Community & Leisure

Netherholm Community Hall

About the project


Client: Thenue Housing Association

Form of contract: Traditional

Project value: £10.35M (overall project)

 

Conceived as part of a wider regeneration project which covered two sites in Glasgow’s Castlemilk and Bridgeton areas, MAST worked with Thenue Housing Association to deliver a new community facility which complemented the 22 new homes being provided in the Holmbyre area of Castlemilk.

 

The area suffered from a lack of community facilities following closure of an existing school, and its replacement with private housing.  A wide-ranging community consultation exercise identified a need for a multi-purpose building which could support a variety of uses, including events and clubs, training programmes, and as a potential venue for early years provision, with appropriate facilities for these activities being severely limited within the community.

 

The new community hall is seen as an extension of the new-build housing which surrounds it, adopting a similar material palette and massing.  Both elements of the scheme employ a light grey masonry finish as the primary material, with the hall also using composite slate cladding, extending from the roof onto the gable elevations.  This dark element creates a distinctive contrast with the lighter tones of the facing brick, accentuating a feature double-gabled elevation to the street frontage.  SBEM software was used to demonstrate compliance with the relevant sections of the Building Standards Non-Domestic Technical Handbook, with the completed scheme incorporating photovoltaic panel arrays as part of its energy package.  Through review, these elements augmented a well-insulated timber frame structure and high performance windows and doors, with low U-values evidencing high levels of thermal efficiency.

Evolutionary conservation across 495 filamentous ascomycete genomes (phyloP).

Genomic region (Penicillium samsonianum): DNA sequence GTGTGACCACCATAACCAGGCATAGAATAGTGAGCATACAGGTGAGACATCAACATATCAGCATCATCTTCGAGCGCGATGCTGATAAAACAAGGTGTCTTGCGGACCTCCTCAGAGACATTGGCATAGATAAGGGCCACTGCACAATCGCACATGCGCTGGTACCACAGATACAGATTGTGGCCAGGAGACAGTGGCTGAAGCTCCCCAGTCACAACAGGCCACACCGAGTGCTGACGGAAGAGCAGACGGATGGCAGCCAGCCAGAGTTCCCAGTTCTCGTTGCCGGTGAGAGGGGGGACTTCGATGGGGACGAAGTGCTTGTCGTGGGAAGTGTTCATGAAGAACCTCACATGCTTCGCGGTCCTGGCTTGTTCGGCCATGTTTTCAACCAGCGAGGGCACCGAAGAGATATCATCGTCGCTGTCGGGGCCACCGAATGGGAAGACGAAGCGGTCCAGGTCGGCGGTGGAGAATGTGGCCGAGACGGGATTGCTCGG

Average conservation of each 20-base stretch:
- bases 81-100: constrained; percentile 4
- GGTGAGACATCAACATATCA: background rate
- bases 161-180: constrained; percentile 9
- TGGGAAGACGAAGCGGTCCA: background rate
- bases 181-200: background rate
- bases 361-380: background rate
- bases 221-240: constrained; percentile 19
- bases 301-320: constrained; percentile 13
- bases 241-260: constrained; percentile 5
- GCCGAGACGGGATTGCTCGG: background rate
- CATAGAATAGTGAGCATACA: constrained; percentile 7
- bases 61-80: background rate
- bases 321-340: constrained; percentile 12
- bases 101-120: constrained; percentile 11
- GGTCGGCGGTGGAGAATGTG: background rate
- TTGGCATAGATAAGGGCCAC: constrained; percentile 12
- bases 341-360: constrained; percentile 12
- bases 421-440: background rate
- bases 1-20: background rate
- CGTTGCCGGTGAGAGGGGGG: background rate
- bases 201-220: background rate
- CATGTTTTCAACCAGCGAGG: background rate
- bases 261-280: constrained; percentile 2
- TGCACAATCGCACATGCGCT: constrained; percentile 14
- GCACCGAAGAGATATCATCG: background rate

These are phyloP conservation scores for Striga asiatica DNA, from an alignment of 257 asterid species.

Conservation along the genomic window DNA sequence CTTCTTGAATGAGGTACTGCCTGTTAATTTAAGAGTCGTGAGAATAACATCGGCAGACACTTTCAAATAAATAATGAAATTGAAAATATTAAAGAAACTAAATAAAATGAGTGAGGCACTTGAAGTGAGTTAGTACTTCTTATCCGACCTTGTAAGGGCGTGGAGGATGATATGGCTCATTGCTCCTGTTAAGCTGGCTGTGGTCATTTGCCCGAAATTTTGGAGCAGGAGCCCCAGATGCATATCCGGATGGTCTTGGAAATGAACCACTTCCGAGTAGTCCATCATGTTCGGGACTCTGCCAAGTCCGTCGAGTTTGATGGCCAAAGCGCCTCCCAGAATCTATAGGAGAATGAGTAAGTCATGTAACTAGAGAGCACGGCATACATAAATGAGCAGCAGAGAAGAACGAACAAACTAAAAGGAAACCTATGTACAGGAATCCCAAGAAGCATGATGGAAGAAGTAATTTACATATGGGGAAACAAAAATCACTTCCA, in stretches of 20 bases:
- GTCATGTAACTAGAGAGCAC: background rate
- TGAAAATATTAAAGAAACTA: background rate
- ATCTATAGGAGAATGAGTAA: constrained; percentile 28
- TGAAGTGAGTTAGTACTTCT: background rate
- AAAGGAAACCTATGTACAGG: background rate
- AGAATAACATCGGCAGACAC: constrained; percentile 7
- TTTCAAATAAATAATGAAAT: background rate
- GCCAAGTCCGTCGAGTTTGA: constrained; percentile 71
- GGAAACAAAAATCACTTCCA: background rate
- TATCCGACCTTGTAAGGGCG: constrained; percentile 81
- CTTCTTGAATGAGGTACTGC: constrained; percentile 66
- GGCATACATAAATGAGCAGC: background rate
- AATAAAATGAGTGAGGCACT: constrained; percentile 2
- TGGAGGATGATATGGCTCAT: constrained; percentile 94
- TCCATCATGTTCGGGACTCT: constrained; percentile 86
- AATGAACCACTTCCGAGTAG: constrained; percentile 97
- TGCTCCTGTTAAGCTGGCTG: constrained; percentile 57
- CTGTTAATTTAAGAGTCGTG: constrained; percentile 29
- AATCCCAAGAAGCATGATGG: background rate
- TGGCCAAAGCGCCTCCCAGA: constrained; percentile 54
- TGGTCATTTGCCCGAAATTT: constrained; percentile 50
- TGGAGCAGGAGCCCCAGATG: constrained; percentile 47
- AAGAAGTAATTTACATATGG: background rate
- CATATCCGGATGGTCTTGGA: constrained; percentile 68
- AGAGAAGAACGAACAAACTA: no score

The internal layout of the building was developed through a series of community consultation events, aiming to establish proposals for a flexible set of spaces which could accommodate a mixture of uses throughout the day.  This was reconciled into a large main hall, which can be subdivided as required to suit individual uses.  Advanced audio-visual equipment is incorporated throughout, with two dedicated I.T./media rooms being provided to support training initiatives.

 

A private rear garden is also provided, directly accessible from the main hall, with this external space being subdivided so that it can be utilised for nursery provision in the future.